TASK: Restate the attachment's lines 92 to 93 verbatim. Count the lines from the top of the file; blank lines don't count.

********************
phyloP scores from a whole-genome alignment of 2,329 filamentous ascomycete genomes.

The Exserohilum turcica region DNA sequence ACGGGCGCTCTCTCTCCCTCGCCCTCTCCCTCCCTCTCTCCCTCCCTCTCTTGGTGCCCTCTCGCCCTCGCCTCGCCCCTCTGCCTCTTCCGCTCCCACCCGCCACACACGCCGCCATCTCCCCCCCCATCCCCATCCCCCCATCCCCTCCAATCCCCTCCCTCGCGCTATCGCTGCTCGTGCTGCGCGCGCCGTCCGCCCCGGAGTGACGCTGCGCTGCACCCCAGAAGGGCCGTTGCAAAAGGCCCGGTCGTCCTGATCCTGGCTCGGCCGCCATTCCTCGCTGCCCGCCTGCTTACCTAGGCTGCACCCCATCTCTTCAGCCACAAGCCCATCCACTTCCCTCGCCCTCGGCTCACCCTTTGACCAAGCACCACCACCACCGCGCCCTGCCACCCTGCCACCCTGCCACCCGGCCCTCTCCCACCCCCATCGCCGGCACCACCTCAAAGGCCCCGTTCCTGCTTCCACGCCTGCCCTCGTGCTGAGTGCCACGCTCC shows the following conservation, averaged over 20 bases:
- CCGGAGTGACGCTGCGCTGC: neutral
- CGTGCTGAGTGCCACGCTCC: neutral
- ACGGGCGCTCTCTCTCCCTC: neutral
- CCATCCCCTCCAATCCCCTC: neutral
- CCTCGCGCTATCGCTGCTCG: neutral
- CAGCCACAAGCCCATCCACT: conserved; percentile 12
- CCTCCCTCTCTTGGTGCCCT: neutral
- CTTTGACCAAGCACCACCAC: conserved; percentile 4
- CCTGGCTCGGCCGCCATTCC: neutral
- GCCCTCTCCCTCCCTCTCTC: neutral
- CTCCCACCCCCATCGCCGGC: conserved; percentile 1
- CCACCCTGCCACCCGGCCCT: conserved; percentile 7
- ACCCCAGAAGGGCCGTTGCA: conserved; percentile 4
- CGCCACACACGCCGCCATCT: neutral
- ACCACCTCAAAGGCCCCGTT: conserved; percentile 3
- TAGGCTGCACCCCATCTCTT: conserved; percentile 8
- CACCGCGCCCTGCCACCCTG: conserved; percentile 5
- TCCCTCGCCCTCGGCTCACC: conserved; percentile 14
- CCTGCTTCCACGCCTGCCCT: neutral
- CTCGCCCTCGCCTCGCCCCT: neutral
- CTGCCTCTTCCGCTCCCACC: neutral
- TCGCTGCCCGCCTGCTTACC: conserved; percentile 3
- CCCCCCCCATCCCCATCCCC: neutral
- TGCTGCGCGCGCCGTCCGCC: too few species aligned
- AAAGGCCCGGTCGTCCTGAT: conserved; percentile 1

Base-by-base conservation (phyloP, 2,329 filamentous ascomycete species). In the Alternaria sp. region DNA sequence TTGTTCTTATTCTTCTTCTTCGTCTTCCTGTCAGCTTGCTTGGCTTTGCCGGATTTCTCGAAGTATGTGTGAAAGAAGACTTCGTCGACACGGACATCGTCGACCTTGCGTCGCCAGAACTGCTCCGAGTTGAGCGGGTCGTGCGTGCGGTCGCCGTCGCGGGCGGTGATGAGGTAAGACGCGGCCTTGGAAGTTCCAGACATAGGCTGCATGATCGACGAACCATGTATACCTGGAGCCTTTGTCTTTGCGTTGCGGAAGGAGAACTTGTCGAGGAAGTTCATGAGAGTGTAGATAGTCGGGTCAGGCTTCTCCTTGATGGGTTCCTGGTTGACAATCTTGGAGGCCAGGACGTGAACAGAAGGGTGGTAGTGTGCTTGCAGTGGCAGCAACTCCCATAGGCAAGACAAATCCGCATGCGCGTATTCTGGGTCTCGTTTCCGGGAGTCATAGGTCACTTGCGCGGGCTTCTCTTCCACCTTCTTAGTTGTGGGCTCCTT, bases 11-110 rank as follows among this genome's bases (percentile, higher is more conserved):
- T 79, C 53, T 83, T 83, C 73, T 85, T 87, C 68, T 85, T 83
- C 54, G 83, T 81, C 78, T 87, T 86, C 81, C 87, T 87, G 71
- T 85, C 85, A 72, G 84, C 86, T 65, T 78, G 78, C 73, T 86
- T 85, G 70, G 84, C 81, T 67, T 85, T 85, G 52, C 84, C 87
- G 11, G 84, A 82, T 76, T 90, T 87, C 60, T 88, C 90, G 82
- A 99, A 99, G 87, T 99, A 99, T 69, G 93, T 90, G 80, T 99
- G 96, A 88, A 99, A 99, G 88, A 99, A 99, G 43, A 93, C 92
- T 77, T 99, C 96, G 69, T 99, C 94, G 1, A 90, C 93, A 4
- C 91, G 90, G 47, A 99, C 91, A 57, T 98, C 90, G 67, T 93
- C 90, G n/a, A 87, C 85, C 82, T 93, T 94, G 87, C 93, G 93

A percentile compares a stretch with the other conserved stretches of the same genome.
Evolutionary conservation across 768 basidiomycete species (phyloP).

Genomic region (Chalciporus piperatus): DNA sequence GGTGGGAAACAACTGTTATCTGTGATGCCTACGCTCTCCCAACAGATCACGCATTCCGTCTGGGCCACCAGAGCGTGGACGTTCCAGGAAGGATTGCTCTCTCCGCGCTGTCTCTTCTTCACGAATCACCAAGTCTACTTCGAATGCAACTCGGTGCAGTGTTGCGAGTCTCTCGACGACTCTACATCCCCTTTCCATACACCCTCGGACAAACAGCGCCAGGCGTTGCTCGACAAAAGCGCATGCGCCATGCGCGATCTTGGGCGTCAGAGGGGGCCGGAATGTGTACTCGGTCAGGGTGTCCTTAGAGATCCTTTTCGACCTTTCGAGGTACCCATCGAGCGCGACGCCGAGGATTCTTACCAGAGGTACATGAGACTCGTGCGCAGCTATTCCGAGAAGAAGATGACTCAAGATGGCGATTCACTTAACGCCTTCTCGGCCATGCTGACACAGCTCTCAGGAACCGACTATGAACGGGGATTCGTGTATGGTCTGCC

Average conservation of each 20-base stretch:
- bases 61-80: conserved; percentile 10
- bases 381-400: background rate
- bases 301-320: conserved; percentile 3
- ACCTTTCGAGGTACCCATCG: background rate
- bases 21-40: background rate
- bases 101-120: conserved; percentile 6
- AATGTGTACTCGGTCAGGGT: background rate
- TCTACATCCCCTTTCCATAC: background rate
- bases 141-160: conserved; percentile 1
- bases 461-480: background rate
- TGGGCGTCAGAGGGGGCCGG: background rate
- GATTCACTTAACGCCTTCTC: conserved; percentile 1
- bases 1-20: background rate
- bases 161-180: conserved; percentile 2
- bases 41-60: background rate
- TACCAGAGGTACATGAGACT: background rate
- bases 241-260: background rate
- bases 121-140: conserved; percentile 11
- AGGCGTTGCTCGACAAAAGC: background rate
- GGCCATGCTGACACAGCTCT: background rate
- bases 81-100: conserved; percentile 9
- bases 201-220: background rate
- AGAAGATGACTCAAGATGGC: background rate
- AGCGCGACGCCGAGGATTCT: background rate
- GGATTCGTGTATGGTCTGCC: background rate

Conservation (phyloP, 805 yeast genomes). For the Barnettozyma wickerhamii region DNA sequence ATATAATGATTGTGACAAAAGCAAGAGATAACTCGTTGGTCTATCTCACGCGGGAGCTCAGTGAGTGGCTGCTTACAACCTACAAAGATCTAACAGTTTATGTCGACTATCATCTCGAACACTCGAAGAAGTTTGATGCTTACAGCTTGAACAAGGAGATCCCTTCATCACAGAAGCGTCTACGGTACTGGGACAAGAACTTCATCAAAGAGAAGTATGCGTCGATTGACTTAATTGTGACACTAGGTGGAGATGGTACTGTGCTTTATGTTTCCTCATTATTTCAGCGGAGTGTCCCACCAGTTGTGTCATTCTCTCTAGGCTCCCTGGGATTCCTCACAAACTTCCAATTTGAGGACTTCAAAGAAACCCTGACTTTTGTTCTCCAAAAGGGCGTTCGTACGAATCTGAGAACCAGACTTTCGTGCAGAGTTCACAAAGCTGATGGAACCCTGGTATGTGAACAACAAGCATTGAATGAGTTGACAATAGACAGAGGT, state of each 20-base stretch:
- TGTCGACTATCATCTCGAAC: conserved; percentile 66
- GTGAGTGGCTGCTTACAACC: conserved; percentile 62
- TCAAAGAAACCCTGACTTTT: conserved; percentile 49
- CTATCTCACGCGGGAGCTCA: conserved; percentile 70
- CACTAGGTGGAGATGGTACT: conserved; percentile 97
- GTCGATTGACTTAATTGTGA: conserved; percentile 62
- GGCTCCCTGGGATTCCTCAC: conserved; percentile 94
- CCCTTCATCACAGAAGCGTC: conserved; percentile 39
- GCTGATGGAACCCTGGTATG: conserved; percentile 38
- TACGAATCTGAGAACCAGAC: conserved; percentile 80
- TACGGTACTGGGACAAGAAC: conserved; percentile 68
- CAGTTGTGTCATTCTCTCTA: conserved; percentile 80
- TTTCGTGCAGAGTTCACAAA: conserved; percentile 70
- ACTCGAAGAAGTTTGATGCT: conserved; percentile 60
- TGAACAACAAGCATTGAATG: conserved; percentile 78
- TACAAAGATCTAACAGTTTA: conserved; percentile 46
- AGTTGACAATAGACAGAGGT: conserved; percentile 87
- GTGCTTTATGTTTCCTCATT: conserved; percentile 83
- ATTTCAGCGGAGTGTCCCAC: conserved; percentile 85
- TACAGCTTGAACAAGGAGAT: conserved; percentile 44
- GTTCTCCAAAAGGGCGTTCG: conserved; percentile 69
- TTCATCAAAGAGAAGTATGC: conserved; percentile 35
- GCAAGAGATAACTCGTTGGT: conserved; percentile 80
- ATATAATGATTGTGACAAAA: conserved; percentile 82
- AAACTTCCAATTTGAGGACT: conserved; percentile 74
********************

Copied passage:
- ATATAATGATTGTGACAAAA: conserved; percentile 82
- AAACTTCCAATTTGAGGACT: conserved; percentile 74